In the first of many examples of the cold cruelty brandished by Immortals antagonist King Hyperion, played by Mickey Rourke, a violent end befalls a man’s most … er … cherished bits. A viewer in front of me exclaimed, “That’s some real shit!” proving this mere mortal as prophetic as the film’s oracle Phaedra (Freida Pinto).
Immortals is like enduring a two-hour opiate bender: The credits roll you into reality, and you’re left wondering how the heck you got there. You remember director Tarsem Singh’s gorgeous scenery, the sweeping vistas and the garish uniforms, the grotesque masks and the grandiose headpieces. There are flashes to action sequences that slow down, speed up, slow down, pausing mid-dismemberment for dramatic effect, viscera spraying in all directions. You recall flexing abs and pecs and the flash of Phaedra’s buttocks. And, could it be, is that a … crow … acting as the audience surrogate? There’s a story in there: Characters initiated by greed and good and gods. You swear their respective motivations are just at the tip of your tongue, but you can’t quite recall them. And, through it all, the common thread of omnipresent thundering bass. Or was that just the narcotic pulsing to your head? Damn, that was some strong stuff.
To loosely summarize the story: Hyperion declares war on humanity and searches for an Epirus Bow that will allow him to fully wield his godly powers. Hyperion’s goal is to free his long-enslaved Titans and wreak havoc. Draped in gold armor and lounging on white marble steps, Greek gods Zeus (Luke Evans), Athena (Isabel Lucas) and Poseidon (Kellan Lutz) gaze down upon the impending battle, reiterating the ancient codes that keep them from aiding the humans. But that doesn’t stop them from choosing a man, Theseus (Man of Steel‘s Henry Cavill), to lead the charge against Hyperion. On the road to war, Theseus becomes entwined with Phaedra and thief Stavros (Stephen Dorff). A whole bunch of meaningful glancing, interrupted by bullet time-style combat, ensues.
The real bummer about Immortals is that it lets its struggle to convey a story get in the way of all that adrenaline-pumping action. After a while, the bits of dialogue and exposition weigh the pace down to the lumbering speed of Hyperion’s metal-encrusted army. And it works way too hard to guide your senses; musical cues, grindingly slow pans and lingering stills pummel you with metaphor. This isn’t a thinking man’s action movie — it’s an action movie made by an over-thinking man. And, frankly, those moments when the brain shuts off and the bloodbath begins are the movie’s strong points.
Other highlights: Rourke as Hyperion and Cavill as Theseus. Sure, Mickey is a little typecast at this point, but every scene he’s in is laced with menace. I found myself white-knuckling my armrests the moment his face appeared on screen. And Cavill, while a little wooden in his efforts to navigate the less-than-stellar dialogue, proves he’ll make a fitting Superman. Dorff, on the other hand, is underused, relegated to cheesy one-liners and sidelined amid the choice action. Pinto, too, is displaying a frustrating streak of playing one-note characters (Phaedra and Rise of the Planet of the Apes‘ Caroline are both pretty lackluster). This is partially the fault of Hollywood and its dearth of meaty roles for women, but I hope she gets to cut her teeth on something more substantial in the future. She’s certainly exquisite to look at, and Slumdog Millionaire demonstrated she has the chops to go with that glamorous visage.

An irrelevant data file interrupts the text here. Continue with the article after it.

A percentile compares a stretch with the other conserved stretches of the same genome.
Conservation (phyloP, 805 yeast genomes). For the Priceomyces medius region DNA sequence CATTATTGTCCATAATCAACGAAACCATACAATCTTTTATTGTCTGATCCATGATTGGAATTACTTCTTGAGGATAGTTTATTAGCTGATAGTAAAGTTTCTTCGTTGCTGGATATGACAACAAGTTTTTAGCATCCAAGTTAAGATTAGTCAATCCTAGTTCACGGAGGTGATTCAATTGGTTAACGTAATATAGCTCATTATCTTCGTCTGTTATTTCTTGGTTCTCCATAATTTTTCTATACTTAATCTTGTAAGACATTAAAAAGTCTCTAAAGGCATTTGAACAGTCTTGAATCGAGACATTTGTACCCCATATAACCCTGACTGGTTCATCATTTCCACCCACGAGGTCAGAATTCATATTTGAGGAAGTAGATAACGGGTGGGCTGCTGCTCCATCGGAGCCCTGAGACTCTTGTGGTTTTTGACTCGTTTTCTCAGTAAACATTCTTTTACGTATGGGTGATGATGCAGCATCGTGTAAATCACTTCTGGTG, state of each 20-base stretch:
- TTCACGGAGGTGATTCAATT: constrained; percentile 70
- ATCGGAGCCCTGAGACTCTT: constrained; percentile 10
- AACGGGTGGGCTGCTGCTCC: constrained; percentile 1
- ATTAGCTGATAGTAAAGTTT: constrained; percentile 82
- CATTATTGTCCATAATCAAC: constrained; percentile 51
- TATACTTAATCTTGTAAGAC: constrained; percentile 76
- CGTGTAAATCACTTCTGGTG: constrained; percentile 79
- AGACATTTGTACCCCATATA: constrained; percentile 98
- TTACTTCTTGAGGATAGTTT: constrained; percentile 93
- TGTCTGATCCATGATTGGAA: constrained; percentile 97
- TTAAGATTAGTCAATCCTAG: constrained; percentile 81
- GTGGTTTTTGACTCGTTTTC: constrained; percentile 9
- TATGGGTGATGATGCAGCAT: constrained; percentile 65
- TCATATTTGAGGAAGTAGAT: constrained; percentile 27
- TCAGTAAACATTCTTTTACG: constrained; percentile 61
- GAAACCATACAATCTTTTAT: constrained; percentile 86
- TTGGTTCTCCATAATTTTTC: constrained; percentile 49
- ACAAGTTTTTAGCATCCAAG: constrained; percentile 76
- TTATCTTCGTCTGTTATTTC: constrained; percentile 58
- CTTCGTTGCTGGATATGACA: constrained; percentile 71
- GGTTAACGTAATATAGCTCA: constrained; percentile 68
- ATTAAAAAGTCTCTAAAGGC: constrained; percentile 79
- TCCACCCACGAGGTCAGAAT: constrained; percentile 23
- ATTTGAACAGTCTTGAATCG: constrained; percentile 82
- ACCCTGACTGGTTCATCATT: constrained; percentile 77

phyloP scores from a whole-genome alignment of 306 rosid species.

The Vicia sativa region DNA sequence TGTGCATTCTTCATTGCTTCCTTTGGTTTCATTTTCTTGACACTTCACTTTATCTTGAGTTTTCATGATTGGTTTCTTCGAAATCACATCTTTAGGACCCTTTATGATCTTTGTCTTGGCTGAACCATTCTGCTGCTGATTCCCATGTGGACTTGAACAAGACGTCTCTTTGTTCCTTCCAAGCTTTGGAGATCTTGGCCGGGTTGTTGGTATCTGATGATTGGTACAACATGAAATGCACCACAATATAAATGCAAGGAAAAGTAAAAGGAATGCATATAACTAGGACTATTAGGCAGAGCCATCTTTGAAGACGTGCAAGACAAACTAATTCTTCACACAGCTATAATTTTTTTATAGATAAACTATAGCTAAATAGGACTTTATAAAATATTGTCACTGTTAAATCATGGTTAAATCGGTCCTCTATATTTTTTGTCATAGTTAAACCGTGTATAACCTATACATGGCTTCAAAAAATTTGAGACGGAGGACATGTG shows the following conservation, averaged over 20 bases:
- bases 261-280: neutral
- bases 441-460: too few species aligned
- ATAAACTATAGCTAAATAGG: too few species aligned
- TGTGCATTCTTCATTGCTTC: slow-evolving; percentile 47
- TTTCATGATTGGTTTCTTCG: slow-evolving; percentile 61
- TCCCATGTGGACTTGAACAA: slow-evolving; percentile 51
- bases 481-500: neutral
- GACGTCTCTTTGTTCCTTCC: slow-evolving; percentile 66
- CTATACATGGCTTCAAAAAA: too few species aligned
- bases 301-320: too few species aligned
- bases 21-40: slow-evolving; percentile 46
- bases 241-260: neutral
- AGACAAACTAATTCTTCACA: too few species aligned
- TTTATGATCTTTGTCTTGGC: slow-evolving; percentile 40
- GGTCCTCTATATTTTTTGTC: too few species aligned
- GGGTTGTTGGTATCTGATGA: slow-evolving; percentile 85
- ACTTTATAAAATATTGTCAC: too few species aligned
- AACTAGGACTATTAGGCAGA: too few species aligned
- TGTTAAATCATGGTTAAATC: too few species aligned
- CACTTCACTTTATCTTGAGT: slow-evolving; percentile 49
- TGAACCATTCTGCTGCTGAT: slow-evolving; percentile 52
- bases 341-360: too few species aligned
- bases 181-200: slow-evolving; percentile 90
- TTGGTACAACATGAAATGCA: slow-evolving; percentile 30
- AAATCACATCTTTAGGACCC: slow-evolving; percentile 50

I’m a fan of Singh’s 2006 film The Fall — it’s not perfect, but it’s a glorious example of his signature style — in which his obsession with technicolor, the creativity of his costumes and the dramatic thread of its elements intertwine with the plot. Immortals afforded him a larger canvas on which to paint, and he certainly makes the most of it (you could snap a photo of any scene and hang it among a Velazquez, Boticelli or Rembrandt section in a museum without interrupting the flow). However, he asks a little too much from his audience. And I’m frankly surprised that the fruits of Singh’s labors are displayed in 3D, which traditionally mutes the look of a movie. The 3D does nothing to enhance the action, and everything to detract from the director’s color palette. If you see this, make an effort to catch it in 2D.
Immortals could do with, as this world’s King once put it, a little less conversation and a little more action. But when the mood strikes and the flirtation’s with a knockout, there are moments when you can convince yourself it’s worth the effort.
Immortals opens today nationwide.
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